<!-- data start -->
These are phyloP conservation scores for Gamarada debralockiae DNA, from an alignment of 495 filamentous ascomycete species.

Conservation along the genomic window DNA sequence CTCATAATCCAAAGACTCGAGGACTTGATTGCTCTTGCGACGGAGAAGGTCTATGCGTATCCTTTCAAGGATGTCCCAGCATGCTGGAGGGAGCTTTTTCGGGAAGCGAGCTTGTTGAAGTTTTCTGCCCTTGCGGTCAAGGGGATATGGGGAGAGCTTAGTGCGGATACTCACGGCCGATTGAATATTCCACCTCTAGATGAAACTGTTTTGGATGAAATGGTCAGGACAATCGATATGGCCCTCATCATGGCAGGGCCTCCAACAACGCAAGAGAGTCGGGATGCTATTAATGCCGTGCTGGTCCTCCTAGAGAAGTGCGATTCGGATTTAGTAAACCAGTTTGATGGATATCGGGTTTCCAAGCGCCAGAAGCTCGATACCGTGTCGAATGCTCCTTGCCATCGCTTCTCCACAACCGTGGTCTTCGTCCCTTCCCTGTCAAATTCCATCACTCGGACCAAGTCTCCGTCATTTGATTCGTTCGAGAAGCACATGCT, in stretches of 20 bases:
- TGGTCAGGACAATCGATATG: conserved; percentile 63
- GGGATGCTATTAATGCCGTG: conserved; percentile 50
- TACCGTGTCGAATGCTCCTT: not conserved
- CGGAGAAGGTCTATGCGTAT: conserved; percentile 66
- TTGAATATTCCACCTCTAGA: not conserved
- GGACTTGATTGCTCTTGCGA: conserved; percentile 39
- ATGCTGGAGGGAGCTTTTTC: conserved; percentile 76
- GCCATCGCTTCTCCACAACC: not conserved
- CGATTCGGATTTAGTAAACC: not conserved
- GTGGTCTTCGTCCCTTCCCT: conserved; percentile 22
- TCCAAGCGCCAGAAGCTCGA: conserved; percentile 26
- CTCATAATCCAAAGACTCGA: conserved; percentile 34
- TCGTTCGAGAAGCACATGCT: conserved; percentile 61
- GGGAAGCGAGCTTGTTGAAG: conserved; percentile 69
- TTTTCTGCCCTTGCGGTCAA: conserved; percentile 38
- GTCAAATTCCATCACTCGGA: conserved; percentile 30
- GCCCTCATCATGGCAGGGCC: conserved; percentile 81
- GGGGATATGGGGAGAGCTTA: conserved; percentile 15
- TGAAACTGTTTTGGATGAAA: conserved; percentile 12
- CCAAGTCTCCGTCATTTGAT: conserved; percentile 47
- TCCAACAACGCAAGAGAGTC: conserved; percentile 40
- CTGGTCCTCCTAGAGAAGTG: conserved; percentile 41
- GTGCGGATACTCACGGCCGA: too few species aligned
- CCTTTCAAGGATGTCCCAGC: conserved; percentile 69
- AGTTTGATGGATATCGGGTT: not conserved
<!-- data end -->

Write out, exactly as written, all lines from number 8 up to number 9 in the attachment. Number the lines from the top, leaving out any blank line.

- GGACTTGATTGCTCTTGCGA: conserved; percentile 39
- ATGCTGGAGGGAGCTTTTTC: conserved; percentile 76